By Yasmene Warren, Interning Correspondent with The Apopka Voice
The Bay Ridge Cemetery is a little slice of local history.
Located in rural Apopka just off Plymouth-Sorrento Road, it’s home to about 100 graves dating back to the earliest origins of the area. Bay Ridge is the resting place of several prominent Apopkan families and the veterans of many foreign wars. It is also in the middle of an emerging part of northwest Orange County, with the Wekiva Parkway, new homes, and even a Publix going in nearby.
But despite its significance, Bay Ridge has become almost unrecognizable as a cemetery. Weeds and uncut grass cover many of the markers. Other parts have broken gravestones completely overwhelmed by decades of growth from trees, palmettos, and thick brush.
Nature is in the process of reclaiming this land.
Fortunately, some people in the community want to bring Bay Ridge back to its original state.
Bridget Bangerter-Tarassenko, an Orange County resident, saw the cemetery for the first time while taking her son on one of their outdoor adventures – a walk through the woods. What she saw shocked her.
“When I came across the cemetery, I was saddened,” Bangerter-Tarassenko said. “I lived in Ohio, where each city has caretakers for every cemetery, big or small. I was shocked to see this cemetery in such a devastating state.”
There are state laws requiring cemeteries to be maintained and perpetually cared for. Section 704.08 of the Florida Statute states that if the owner of a cemetery refuses or fails to maintain it, then relatives and descendants of the people who lie there have the right to take care of it.
Linna Weatherman is the property owner where Bay Ridge is located and has relatives in the cemetery. Weatherman was the wife of James Weatherman, daughter of Blanche Schopke, and granddaughter of Walter Neal Schopke and Linna Bryan Schopke—all of whom have passed away. Her husband and grandparents are all buried at Bay Ridge Cemetery.
The Apopka Voice was unable to reach Weatherman for a comment on the state of the cemetery despite numerous attempts.
Bangerter-Tarassenko is a history buff and said her sadness about the state of the cemetery led her to the Museum of the Apopkans to find out more about Bay Ridge. She also brought attention to it on social media and took steps to get work done.
She nearly had an event planned to clean up the cemetery but ultimately ran into stumbling blocks.
Bangerter-Tassenko said she sought help from the Boy Scouts, the VFW, and local volunteers to clean up the site. She reached out to Waste Management, made arrangements for dumpsters and porta-potties to be available. She contacted Sam’s Club and Porkie’s Original BBQ to provide food and water for the volunteers.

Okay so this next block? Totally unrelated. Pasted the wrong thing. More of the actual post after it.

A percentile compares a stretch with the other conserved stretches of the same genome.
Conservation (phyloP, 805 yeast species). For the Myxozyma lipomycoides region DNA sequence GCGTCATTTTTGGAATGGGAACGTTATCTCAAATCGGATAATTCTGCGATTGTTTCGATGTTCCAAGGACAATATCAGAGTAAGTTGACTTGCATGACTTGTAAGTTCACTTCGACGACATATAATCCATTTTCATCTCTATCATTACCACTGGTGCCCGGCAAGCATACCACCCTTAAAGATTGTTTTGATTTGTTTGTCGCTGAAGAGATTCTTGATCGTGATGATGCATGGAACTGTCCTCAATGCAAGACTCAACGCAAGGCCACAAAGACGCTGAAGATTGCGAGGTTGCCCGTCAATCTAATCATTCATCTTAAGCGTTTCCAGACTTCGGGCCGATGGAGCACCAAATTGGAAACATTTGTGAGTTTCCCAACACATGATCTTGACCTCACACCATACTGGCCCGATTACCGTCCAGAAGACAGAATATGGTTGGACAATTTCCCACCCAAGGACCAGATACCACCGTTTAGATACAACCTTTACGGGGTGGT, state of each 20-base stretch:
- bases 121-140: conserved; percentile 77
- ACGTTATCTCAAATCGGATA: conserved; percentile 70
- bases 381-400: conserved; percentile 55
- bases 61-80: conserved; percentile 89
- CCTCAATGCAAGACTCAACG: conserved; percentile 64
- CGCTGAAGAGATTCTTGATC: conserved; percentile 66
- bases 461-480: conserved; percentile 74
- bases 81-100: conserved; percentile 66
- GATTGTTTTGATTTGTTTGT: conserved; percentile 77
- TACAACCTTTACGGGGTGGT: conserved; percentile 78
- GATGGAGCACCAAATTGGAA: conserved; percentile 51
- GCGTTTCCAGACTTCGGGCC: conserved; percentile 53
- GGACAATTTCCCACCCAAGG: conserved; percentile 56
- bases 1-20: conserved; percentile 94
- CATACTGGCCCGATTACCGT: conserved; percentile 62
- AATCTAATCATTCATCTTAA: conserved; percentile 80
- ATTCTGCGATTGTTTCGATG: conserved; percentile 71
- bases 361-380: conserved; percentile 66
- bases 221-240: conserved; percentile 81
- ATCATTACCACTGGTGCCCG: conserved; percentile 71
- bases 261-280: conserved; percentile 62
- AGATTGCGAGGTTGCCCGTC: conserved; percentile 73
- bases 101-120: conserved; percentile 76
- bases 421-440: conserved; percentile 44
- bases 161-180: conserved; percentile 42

Ultimately, the plan ran into liability issues about maintaining gravesites without having a living relative of someone buried at the cemetery.
“I did what I could—I got the people’s attention,” Bangerter-Tarassenko said.
She also brought the state of the cemetery to the attention of Apopka City Commissioner Kyle Becker, who spoke about it in a city council meeting in June, and is in the process of taking another shot at that cleanup event.
Becker said he reached out to the office of Orange County Commissioner Christine Moore to try and see if they can form a partnership in maintaining the cemetery, but nothing has been organized yet.
Moore could not be reached for comment, despite several attempts.
“I think it would be a good volunteer effort to get it initially cleared out, but it’s the ongoing maintenance that becomes a question,” Becker said at the meeting.
Becker said he’s going to explore having community groups perform a clean-up on the cemetery and try to come up with a maintenance schedule or a volunteer effort to keep it in good shape.
“The ultimate end goal is to have a cemetery where people can go and pay respects on an ongoing basis,” Becker said.
An opportunity to serve:
Much of Apopka’s history lies in the Bay Ridge Cemetery, and efforts of people like Bangerter-Tarassenko and Becker should not end in frustration.
Becker referenced a state law, Section 497.284, Florida Statutes, that authorizes a county or municipality to maintain and secure an abandoned cemetery or one that has not been maintained for more than six months. Private funds may be solicited and spent on such maintenance, and such efforts are exempt from civil liabilities or penalties connected with damages to the property being maintained. Finally, the county or municipality may sue the owner of the property to recover costs.
Becker said he’s going to explore having community groups perform a clean up on the cemetery and try to come up with a maintenance schedule or a volunteer effort to keep it in good shape.
When that event has a date, The Apopka Voice will publish it on our news site, and post it on social media. If you want to participate in this event or make a donation for the clean-up and maintenance of Bay Ridge, please email us at [email protected]